Agricultural Mobilization - Research Article from American Homefront in WWII

This encyclopedia article consists of approximately 19 pages of information about Agricultural Mobilization.
This section contains 5,436 words
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Agricultural Mobilization

In an April 1943 National Geographic Magazine article titled "Farmers Keep Them Eating," Frederick Simpich writes:

In the fields. That's where American farmers, including women, girls, and school children are fighting now—fighting frost, heat, dust, drought, mud, flood, and insect pests, growing our biggest crops in history.

Food is as much a munition as TNT. Farm tractors and milk wagons, like tanks and cannon, are war machines.

Farmers don't get killed and wounded on battlefields, get decorated with medals, or have to sleep in mud and snow. Yet without this 'soldier of the soil' all armies would soon have to quit, for it is still true that an army travels on its stomach.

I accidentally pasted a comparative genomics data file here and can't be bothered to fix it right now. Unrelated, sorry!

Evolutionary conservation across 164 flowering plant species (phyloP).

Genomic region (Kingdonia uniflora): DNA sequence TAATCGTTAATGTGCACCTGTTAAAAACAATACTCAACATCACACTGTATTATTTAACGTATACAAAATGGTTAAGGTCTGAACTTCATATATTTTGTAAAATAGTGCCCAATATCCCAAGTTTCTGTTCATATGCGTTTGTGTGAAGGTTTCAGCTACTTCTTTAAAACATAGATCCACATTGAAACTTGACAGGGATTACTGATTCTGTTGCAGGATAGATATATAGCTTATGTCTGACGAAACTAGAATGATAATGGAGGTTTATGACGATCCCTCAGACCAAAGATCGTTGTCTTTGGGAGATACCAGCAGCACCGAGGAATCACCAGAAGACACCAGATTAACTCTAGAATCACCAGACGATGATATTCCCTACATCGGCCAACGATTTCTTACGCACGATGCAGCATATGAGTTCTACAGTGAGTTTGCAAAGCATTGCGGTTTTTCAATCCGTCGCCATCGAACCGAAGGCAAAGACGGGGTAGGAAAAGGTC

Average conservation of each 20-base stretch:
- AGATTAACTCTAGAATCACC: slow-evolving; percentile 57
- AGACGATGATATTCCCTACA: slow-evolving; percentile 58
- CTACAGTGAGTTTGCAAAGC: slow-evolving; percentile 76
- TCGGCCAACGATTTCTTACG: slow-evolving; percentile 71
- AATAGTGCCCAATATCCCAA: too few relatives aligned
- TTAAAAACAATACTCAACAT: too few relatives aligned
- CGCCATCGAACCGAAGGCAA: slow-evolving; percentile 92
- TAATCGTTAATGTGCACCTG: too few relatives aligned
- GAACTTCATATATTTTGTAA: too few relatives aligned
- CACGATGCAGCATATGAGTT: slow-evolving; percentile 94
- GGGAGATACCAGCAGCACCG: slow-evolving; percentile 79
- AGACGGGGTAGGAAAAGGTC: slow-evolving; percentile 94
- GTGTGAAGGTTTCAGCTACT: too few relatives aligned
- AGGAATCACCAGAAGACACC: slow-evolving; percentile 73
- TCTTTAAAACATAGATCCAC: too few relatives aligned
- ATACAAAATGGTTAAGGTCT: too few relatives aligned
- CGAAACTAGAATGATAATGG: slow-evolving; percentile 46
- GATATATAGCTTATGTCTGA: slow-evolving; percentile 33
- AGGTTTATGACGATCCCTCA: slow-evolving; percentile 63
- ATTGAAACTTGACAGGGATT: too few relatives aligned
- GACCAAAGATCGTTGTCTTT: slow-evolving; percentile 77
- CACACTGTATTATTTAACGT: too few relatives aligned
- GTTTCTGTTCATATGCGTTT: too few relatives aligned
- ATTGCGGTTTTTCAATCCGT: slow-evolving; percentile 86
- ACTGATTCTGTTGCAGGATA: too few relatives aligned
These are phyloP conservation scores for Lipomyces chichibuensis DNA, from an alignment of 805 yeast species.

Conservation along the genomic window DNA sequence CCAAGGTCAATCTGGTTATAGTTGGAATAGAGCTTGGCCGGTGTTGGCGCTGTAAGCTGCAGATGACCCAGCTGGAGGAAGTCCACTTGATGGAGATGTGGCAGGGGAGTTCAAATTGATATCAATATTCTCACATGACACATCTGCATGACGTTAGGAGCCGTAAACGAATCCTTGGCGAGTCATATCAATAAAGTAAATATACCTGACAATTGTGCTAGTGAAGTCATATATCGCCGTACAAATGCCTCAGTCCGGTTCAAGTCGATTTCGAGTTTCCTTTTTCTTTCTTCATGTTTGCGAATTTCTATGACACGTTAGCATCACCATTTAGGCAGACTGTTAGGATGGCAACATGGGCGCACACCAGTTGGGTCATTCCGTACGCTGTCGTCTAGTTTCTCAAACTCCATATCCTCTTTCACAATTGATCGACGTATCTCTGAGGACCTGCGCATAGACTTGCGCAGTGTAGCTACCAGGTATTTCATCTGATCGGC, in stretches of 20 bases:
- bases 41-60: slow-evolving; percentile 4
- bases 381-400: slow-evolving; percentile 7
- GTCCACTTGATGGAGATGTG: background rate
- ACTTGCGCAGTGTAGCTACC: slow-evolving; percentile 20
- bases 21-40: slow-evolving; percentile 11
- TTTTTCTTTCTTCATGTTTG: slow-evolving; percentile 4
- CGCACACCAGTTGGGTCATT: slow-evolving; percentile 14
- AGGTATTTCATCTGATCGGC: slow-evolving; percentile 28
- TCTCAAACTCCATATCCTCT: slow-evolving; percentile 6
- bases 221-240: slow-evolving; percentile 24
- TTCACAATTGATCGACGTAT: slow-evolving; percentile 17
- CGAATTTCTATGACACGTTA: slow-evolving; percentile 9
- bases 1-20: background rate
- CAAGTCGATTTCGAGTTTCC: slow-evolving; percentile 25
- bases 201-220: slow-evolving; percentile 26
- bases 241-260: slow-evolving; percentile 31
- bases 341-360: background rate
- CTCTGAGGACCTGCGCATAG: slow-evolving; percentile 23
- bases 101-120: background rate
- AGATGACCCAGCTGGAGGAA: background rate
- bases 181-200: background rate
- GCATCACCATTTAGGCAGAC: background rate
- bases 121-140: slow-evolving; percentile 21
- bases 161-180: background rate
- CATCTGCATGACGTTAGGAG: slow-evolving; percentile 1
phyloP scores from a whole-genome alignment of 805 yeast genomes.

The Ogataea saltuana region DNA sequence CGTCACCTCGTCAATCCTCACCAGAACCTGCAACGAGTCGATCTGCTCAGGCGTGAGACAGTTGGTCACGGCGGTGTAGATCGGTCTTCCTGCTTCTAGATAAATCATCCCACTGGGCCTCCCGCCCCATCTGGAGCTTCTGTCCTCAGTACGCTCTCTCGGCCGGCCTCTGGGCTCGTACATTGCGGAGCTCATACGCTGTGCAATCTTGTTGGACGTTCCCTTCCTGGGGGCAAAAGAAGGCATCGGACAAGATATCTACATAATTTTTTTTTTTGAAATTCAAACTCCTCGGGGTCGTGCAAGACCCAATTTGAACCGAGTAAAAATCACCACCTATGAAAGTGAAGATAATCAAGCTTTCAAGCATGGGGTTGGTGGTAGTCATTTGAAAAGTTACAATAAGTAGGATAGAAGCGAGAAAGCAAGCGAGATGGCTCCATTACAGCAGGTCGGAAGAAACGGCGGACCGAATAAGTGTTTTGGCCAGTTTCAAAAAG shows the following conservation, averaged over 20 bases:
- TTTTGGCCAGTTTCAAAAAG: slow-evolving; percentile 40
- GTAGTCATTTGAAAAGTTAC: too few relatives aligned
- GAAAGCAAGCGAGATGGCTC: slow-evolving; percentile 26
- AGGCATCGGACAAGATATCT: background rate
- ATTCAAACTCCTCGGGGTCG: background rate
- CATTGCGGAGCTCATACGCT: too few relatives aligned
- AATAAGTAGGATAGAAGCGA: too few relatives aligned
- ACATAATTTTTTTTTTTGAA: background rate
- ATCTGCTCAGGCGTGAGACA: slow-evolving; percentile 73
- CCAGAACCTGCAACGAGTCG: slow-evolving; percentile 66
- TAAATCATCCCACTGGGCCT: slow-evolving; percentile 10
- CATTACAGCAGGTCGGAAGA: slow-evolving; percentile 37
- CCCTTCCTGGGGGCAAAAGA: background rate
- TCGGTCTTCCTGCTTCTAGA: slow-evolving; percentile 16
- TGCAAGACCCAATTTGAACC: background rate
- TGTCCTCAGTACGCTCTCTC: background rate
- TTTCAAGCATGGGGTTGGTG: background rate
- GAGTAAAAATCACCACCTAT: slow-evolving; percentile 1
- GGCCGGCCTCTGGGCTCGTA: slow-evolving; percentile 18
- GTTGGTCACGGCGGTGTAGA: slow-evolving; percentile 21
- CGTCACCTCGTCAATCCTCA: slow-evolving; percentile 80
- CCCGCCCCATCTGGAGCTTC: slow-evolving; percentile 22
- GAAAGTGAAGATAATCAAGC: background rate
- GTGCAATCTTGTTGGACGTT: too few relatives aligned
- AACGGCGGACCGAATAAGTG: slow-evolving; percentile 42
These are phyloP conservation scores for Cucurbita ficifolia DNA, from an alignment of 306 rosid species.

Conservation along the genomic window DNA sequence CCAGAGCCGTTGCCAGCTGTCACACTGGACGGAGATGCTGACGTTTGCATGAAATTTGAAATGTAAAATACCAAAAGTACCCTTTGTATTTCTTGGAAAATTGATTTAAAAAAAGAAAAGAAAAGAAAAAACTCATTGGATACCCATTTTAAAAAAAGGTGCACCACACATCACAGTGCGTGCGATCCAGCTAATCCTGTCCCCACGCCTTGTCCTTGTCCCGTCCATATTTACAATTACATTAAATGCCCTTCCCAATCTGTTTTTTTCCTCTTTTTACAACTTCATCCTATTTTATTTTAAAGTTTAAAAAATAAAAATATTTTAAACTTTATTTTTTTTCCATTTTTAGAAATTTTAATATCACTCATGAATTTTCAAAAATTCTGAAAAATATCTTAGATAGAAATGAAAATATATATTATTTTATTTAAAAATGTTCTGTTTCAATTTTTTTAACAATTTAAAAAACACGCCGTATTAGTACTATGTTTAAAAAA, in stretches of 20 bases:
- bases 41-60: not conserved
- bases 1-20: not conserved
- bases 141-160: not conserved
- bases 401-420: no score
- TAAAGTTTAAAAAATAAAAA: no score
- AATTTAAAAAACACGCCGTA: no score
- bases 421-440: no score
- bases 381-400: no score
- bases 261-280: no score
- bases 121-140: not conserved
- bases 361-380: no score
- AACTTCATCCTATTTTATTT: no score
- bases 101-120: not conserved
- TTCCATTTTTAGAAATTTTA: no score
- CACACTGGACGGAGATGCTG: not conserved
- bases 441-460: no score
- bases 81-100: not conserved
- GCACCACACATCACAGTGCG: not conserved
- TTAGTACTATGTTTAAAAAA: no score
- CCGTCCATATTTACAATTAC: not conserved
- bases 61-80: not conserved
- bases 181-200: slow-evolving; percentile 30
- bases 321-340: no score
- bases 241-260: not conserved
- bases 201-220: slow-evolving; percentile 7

During World War II (1939–45) the American farming community gained more from the wartime economy than any other segment of the U.S. population. The more acreage a farmer owned and cultivated...

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This section contains 5,436 words
(approx. 19 pages at 300 words per page)
Buy the Agricultural Mobilization Encyclopedia Article
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American Homefront in WWII
Agricultural Mobilization from American Homefront in WWII. ©2005-2006 by U•X•L. U•X•L is an imprint of Thomson Gale, a division of Thomson Learning, Inc. All rights reserved.